The Celts of distant Albion and the Dakoi practice the Old Faith, and their priests are known as Druids; the Old Faith is technically illegal under Illyrian law, but still practiced in secret even in the heart of the Empire. The other religions of the world usually refer to their priests as clerics. They follow one of the other three Historical Pantheons (Egyptian, Greek or Norse)

 

Major Deities of the Dakoi

 

Zalmoxis: sky-god, god of the dead, god of the Mysteries

Bendis: goddess of night and the hunt

Darzalas: chthonic god of abundance and the underworld, health and human spirit's vitality

 

Mithras: Parnathi god of covenants, light, and oaths. In addition to being the divinity of contracts, Mithras is also a judicial figure, an all-seeing protector of Truth, and the guardian of cattle, the harvest, and of the Waters. Life, Light and Order domains.

 

The Deceiver: nameless Parnathi god of suffering, lies and blight. Blood, Death and Trickery domains.

 

Silas the Wanderer: leader of an heretical Mithraic cult (Silasians), the supposed Third Messenger of Mithras. Little is known of the inner workings of this cult.

 

Gruumsh, the Dying God: Orcish god of suffering and perseverance. Grave, Nature and War domains.

 

The Kolak have no uniform religious belief, but many worship their great ancestors ("Ancestors!" being a common exclamation of shock or surprise). Life, Nature or War domains.

 

Other Classes

 

Barbarians and Rangers tend to be more common in the wilder areas of Yrth, especially among the Dakoi and the Orcish tribes to the North of the Empire.

 

Fighters and Rogues can be found wherever blood is spilled.

 

Monastic traditions are most common in the Empire and the Five Kingdoms, but there are rumors of great monasteries in the Far East.

 

Paladins are noble warriors who serve the faiths of the North, South and East. Paladins of Baldur, Amun-Ra, Mithras and Apollo are some of the most respected and admired warriors of Yrth.

 

Languages

 

For the purposes of this campaign, 'Common' and 'the Common tongue' refer to Imperial, the lingua franca of the Illyrian Empire. It is an elegant and poetic language, yet even in its crudest form capable of handling 'trade speak'.

 

Coptic is the language of Kophtu, and exists in a common and liturgical form, the latter still written in traditional hieroglyphs. It is understood throughout the Five Kingdoms, though in the distant lands of Marak and Saphar it sounds very different due to accent drift. It is a very conservative language, and has changed little in several thousand years.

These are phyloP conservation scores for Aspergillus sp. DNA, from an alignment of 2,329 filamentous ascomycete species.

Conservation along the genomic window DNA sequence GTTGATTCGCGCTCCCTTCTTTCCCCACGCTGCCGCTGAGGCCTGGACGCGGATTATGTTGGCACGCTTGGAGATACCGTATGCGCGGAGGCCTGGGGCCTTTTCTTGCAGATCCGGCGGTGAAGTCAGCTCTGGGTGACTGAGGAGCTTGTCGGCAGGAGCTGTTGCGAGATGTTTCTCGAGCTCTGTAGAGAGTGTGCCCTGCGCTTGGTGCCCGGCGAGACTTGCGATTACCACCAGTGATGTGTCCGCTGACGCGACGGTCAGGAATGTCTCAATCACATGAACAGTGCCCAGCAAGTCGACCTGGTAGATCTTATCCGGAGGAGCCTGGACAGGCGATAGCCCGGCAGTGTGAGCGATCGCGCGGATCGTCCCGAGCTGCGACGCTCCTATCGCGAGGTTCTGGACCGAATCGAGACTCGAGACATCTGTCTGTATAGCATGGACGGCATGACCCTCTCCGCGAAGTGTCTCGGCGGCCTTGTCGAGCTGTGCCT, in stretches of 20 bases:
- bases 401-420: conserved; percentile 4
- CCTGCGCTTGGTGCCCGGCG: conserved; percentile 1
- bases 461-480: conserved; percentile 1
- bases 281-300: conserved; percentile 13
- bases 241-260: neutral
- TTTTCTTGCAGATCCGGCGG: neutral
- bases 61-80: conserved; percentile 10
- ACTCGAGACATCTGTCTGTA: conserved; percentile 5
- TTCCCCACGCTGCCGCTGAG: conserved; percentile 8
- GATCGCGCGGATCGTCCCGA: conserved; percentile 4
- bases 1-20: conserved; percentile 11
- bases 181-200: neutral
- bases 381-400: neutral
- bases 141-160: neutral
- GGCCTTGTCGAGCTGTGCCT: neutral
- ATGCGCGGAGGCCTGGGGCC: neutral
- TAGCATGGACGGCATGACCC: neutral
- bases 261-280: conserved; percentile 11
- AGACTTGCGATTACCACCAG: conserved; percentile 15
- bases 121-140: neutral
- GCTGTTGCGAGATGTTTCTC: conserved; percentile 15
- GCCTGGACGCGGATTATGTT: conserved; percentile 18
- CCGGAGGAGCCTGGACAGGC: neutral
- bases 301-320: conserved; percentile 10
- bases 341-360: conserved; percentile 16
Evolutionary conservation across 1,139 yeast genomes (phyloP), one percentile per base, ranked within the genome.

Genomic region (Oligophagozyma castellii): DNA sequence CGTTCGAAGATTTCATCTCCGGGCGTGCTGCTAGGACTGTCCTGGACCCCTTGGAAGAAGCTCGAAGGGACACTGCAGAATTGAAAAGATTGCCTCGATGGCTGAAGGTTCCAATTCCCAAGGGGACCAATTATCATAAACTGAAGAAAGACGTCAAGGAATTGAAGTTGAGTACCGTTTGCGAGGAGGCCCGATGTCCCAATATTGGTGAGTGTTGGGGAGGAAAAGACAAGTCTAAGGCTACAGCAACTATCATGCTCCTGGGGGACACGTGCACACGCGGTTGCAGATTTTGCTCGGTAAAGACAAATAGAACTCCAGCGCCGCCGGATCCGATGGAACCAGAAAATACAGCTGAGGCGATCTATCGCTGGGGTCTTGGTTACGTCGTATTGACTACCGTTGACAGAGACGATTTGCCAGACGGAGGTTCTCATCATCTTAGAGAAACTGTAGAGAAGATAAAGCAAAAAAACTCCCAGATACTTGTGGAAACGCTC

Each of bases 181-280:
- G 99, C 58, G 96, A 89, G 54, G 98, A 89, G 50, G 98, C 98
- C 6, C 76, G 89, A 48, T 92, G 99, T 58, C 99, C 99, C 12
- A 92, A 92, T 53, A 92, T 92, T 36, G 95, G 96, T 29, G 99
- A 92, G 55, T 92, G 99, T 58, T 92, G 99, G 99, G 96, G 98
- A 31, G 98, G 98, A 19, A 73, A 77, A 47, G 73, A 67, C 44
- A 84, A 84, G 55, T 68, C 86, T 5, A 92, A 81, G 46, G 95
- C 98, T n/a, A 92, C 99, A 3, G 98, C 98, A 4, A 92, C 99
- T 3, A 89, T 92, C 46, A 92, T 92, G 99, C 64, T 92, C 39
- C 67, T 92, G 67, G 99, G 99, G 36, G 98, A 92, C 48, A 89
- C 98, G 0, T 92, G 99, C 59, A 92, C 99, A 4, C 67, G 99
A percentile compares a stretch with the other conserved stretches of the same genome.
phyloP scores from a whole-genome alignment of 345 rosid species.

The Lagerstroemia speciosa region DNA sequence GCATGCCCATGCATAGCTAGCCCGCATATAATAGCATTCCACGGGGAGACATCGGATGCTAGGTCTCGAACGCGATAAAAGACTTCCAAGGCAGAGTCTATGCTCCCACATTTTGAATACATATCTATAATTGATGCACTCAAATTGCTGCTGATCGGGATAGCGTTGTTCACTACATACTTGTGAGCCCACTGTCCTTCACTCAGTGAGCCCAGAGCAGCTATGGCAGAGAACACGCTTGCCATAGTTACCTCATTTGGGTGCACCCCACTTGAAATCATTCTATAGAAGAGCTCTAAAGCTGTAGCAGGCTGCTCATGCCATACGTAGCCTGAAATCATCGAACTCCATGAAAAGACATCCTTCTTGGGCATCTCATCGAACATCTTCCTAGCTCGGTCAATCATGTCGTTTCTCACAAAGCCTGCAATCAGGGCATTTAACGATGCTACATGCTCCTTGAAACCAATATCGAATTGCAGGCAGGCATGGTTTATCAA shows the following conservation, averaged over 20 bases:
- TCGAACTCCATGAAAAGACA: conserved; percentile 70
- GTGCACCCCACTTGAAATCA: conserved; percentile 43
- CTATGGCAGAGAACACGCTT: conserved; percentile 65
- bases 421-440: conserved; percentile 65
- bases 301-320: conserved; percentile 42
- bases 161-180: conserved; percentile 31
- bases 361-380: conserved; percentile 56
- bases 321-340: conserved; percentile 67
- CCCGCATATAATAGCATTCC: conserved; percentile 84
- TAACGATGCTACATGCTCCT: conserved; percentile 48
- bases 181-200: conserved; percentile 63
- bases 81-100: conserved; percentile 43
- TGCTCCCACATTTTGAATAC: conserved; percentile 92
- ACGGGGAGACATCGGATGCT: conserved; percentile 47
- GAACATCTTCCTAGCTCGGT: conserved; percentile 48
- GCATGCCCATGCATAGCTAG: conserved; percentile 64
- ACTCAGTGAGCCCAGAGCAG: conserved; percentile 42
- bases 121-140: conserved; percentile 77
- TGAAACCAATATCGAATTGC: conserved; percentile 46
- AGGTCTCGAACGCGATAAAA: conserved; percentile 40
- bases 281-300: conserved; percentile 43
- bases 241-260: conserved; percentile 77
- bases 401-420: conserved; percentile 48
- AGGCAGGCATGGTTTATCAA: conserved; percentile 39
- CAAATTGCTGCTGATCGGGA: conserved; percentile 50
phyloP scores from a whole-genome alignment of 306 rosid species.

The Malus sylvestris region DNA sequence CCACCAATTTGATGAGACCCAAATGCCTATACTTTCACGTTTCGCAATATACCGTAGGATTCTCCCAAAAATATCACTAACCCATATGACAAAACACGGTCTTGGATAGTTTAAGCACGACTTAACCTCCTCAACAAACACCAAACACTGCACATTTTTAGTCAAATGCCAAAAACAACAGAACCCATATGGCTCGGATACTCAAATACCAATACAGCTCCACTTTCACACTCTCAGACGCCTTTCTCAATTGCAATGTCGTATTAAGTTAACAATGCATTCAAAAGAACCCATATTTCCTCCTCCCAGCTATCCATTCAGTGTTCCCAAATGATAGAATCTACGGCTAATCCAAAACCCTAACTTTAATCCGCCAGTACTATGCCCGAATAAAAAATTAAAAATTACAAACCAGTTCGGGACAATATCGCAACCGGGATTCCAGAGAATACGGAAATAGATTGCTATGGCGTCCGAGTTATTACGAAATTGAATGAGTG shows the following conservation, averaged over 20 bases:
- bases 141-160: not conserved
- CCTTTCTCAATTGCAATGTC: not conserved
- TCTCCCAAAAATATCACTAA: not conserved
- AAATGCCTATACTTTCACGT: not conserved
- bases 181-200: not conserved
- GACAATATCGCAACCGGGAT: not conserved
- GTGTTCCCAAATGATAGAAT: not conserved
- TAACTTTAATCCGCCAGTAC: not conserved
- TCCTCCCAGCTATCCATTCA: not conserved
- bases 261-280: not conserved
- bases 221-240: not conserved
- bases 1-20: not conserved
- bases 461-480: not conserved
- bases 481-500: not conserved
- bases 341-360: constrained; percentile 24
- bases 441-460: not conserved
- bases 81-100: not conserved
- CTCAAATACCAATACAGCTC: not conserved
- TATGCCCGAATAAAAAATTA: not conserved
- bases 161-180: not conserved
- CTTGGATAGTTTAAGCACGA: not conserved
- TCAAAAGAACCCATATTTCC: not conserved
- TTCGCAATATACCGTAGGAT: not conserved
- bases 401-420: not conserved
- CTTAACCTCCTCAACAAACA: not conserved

Parnathi is the primary language of the Empire of Parnath, and it is known for its descriptive and lyrical properties. Many rare texts on magic are only available in this tongue.


Kolak is the language of the eastern steppes, and incorporates elements of Parnathi into its Far Eastern base (though the two are not mutually intelligible). It has no writing system of its own, but a Parnathi-based alphabet has been adapted for this purpose. Kolak songfolk (bards) can recite epic poems of great length from memory, typically accompanied by various percussion instruments.

 

Non-Human Races

 

Changelings (usually called 'the Faceless' or 'sand-shifters') belong to a unique group of families that have served the Parnathi elite for centuries as assassins, body doubles and companions, though it is rumored some members have left to find their fortunes elsewhere.

 

The dwarven mountain strongholds are some of the most secure locations on Yrth, and contribute to their dwarven reputation for stability and tradition. There are several dwarven banking families with offices in most major cities.

 

While their fortunes have taken them many places on Yrth, in the Illyrian Empire halflings constitute a substantial lower class, and are frequently involved in criminal activity due to a lack of opportunities.

 

Due to their relatively low birthrate, the great Orcish hordes of the North are not a large as they once were. Nowadays many are more focused on herding reindeer than raiding, though they still forge large and impressive weapons that areW admired throughout the world.  Some of the rare half-orcs remain within their tribe, but many choose to seek their fortunes elsewhere.

 

Tieflings (or as they call themselves the Tebarqi or 'Blessed Ones') are a wandering folk who live in caravans at the fringes of society as entertainers, fortune-tellers and (occasionally) thieves. Cursed with infernal markings for betraying their god years ago, they are frequently (and often wrongly) accused of wrong-doing.

 

Warforged were created as the 'perfect soldiers' over a century ago in the Illyrian Empire, though the designs have been copied in both Parnath and the Five Kingdoms. Unlike in some worlds, Warforged are treated as works of art that frequently mirror the styles and taste of the nations who created them, looking more like graceful living sculptures than brutish machines.

Edited by Heritage367